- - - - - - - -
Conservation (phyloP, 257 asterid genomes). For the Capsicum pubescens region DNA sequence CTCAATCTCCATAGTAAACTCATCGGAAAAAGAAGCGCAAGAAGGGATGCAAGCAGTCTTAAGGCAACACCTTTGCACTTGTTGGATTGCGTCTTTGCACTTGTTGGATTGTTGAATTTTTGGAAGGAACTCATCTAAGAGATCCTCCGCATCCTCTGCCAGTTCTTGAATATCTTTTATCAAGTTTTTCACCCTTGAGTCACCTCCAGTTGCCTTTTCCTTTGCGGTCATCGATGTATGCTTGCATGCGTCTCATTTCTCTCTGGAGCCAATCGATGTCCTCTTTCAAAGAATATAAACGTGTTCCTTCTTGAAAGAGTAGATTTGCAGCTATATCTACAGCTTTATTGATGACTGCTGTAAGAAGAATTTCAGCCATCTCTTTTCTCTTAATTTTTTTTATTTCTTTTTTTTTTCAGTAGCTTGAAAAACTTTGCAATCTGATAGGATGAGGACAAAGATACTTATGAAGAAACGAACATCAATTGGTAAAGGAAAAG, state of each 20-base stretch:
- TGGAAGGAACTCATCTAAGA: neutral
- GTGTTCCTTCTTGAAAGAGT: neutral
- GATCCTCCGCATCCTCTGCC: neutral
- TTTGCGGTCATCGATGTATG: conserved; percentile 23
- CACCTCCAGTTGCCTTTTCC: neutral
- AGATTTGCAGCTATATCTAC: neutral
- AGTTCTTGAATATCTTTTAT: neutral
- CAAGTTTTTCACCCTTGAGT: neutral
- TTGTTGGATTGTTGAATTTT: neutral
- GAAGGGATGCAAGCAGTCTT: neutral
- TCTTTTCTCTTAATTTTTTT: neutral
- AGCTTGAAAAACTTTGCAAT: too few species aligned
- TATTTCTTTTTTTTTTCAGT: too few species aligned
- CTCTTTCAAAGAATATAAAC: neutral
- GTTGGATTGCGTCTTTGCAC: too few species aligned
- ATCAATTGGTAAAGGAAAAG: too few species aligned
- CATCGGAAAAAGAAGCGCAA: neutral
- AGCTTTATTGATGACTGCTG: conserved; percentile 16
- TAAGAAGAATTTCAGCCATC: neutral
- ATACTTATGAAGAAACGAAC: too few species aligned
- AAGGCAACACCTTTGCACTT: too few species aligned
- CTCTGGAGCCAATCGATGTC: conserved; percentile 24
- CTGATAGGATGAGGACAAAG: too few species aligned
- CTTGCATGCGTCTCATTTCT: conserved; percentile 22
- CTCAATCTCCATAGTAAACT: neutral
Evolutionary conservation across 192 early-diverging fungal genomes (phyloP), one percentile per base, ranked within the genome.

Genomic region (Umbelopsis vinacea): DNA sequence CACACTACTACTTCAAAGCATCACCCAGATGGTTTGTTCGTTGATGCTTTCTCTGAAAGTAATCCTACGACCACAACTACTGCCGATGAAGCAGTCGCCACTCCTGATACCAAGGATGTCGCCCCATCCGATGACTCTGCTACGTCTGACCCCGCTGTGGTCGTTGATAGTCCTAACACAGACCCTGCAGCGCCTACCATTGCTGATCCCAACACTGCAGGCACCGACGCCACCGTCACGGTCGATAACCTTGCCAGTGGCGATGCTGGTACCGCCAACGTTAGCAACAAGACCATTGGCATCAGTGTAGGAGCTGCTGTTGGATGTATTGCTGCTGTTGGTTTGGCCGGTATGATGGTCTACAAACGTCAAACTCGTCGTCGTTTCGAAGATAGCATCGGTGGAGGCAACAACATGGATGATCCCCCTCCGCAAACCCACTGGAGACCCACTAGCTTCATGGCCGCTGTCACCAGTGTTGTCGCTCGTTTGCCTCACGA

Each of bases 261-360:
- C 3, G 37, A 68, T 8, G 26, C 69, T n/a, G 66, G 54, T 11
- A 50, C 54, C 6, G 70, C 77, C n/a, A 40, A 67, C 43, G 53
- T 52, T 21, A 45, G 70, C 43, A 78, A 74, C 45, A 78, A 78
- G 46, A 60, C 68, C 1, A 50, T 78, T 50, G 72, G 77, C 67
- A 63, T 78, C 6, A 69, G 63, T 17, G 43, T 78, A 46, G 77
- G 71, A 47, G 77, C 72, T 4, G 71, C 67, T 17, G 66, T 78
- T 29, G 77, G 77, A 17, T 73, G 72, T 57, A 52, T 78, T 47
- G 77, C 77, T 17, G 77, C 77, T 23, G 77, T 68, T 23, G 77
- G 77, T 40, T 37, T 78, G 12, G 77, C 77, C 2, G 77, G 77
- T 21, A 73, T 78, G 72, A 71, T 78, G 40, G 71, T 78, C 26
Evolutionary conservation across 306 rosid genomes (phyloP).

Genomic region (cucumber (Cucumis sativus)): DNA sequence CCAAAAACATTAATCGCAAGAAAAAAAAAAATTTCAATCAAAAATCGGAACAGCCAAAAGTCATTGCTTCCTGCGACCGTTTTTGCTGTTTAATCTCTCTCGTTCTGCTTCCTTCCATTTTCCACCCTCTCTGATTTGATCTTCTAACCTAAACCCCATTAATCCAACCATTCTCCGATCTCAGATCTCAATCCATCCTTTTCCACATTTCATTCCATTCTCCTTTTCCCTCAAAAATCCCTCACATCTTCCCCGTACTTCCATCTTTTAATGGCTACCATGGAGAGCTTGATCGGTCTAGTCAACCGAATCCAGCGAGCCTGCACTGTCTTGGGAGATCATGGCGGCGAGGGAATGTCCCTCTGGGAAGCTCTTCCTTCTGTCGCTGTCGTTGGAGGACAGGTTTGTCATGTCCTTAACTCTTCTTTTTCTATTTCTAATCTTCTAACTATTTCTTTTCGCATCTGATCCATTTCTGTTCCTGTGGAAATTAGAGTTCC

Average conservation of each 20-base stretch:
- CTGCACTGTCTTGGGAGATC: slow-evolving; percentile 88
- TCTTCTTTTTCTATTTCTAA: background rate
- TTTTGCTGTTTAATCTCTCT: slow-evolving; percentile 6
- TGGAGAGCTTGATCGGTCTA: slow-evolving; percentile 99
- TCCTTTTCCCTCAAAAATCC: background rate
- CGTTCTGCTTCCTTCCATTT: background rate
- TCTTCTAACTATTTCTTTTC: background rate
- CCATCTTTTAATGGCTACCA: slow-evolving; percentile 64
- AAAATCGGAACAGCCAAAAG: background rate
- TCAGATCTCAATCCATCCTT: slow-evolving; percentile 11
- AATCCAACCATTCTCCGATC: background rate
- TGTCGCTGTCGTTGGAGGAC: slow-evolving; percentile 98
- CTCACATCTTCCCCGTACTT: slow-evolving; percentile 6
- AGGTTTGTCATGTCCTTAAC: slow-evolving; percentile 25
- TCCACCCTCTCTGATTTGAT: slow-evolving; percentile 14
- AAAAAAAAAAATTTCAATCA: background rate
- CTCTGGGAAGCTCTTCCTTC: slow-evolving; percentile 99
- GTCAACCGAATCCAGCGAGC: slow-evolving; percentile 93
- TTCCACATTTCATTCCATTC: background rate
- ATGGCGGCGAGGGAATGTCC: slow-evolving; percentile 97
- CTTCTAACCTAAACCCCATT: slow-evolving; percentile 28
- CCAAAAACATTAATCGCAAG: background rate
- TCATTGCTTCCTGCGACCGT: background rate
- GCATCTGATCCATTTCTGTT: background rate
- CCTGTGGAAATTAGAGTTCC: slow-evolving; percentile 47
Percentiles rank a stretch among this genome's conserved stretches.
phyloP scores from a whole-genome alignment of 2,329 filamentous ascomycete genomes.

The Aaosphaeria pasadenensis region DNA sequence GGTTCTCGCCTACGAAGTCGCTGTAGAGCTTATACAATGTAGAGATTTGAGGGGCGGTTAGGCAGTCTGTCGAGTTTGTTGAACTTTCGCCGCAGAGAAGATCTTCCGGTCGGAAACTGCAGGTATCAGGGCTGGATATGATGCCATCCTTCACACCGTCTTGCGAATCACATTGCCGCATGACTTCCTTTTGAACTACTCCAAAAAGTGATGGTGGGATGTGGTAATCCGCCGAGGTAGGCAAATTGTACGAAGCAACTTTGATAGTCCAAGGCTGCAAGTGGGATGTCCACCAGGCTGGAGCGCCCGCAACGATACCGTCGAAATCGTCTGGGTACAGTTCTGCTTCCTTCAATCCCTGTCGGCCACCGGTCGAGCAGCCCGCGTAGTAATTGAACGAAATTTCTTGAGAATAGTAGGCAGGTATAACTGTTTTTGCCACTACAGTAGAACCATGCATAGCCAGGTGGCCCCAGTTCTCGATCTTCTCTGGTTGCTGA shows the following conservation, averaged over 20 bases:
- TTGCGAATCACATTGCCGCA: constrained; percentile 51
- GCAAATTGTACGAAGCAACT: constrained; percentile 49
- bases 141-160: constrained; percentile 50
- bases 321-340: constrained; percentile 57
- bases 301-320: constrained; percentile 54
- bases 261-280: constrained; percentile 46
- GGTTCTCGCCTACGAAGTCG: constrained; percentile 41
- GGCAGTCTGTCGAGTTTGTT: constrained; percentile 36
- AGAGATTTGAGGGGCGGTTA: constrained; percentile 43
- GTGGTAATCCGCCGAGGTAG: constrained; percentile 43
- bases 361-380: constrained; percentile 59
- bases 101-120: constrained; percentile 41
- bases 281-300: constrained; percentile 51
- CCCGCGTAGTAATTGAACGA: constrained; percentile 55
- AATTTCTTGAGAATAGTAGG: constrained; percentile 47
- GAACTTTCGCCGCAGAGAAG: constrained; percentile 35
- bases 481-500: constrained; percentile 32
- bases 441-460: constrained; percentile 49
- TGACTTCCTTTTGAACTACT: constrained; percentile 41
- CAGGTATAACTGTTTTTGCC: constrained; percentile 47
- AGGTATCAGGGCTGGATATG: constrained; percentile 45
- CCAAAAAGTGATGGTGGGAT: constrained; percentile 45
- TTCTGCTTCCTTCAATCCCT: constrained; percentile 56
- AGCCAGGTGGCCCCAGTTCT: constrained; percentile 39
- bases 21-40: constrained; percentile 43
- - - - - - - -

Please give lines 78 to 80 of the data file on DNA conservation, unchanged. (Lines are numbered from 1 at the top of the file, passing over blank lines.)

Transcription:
- GGCAGTCTGTCGAGTTTGTT: constrained; percentile 36
- AGAGATTTGAGGGGCGGTTA: constrained; percentile 43
- GTGGTAATCCGCCGAGGTAG: constrained; percentile 43